In the early morning of January 23rd some Victorians woke up to their cell phone or landline ringing with a VicAlert call, some received a text, some got calls from relatives or friends. And others slept through the whole thing and awoke wondering what they’d missed. I think what all of us felt was a little vulnerable and a little scared, with pictures in our minds of big waves engulfing entire cities.
I awoke from a very early morning phone call from our Acting City Manager letting me know that she had followed the City’s emergency management protocol and set up an Emergency Operations Centre (EOC) at Fire Hall #1. I hopped out of bed, got dressed and walked the three blocks to the fire hall to join the City’s senior leadership team in the EOC.
In order to be better prepared as a community and to understand the risks that face us, here are some thoughts, reflections and lessons learned. It’s a bit wordy but packed with important details. Please read and please share with your family, friends and neighbours.
What does a Tsunami mean for Victoria?
A tsunami in Victoria is not a big wave. The City has done tsunami modelling and it shows for the City of Victoria it is a slow water level rise, of approximately 1.5 to 3.5 meters. The maximum water level rise is 3.5 metres with a water flow speed of one metre per second. This means that the people who would be affected are those living within a maximum of two blocks of the ocean in low-lying areas pictured on the map above.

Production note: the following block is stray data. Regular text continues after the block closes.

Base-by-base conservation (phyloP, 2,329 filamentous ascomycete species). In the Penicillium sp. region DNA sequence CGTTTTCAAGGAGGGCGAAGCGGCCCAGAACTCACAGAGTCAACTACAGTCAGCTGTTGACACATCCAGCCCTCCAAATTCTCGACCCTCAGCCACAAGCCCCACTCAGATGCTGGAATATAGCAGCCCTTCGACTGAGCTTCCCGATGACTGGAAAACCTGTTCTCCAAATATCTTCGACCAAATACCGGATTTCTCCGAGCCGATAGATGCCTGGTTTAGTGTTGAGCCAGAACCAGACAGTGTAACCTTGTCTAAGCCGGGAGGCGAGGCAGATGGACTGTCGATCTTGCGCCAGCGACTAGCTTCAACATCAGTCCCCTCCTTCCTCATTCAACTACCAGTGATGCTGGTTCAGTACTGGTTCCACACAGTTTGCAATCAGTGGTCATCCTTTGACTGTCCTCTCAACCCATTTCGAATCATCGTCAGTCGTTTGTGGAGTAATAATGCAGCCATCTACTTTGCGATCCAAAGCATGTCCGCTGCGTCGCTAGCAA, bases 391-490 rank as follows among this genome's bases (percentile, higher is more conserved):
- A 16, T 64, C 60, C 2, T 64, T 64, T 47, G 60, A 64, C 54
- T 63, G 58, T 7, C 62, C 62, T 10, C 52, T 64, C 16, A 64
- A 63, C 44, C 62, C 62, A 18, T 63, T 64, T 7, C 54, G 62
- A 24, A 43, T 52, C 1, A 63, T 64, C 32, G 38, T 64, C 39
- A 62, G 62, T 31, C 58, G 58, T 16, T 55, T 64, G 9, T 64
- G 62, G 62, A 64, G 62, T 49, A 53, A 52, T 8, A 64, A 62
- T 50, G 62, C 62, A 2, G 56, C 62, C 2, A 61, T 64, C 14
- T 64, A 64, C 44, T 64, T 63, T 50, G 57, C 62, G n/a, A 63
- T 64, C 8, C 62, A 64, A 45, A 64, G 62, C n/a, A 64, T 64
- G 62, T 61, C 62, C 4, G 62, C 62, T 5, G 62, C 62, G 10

In comparison, the 2011 Tohoku earthquake in Japan had a maximum water level of 40 metres with a water flow speed of 12 metres per second.
What did the City do in the early morning of January 23rd?
Residents were notified of the warning through a number of channels including an emergency takeover of our website, social media and the VicAlert notification system.
Emergency responders were deployed and had started door-to-door notifications in the potentially affected areas based on our tsunami modeling. Victoria Ready volunteers were setting up a reception centre at the Fairfield Community Centre when we received notice at 4:30am the EOC that the warning – of the tsunami that had been predicted to arrive in Victoria around 5:50am – had been cancelled.
As Connect Rocket, the provider of the City’s VicAlert program put it in a tweet the next day, “Always lessons to be learned but @CityofVictoria got it right opting for targeted notifications. No benefit to anyone if evacuation routes become clogged by unnecessary traffic. These are tough calls and their team nailed this one.”
What is VicAlert and How Does It Work?
VicAlert provides you with important emergency information, such as imminent threats (e.g. severe weather, power outages, tsunami), AMBER alerts, and local incidents that affect specific areas of Victoria. The service enables emergency notices to be disseminated City-wide or to targeted areas, which can be helpful for neighbourhood-specific emergencies such as a gas leak.
When you sign up for VicAlert, you receive emergency updates and helpful instructions where you are, when you need them. You have the option to receive notifications by cell phone, landline, and email. Because emergencies can happen at any time, it’s a good idea to include the phone notification – and list your landline and cell phone numbers. A phone call in the middle of the night may wake you, while a text may not.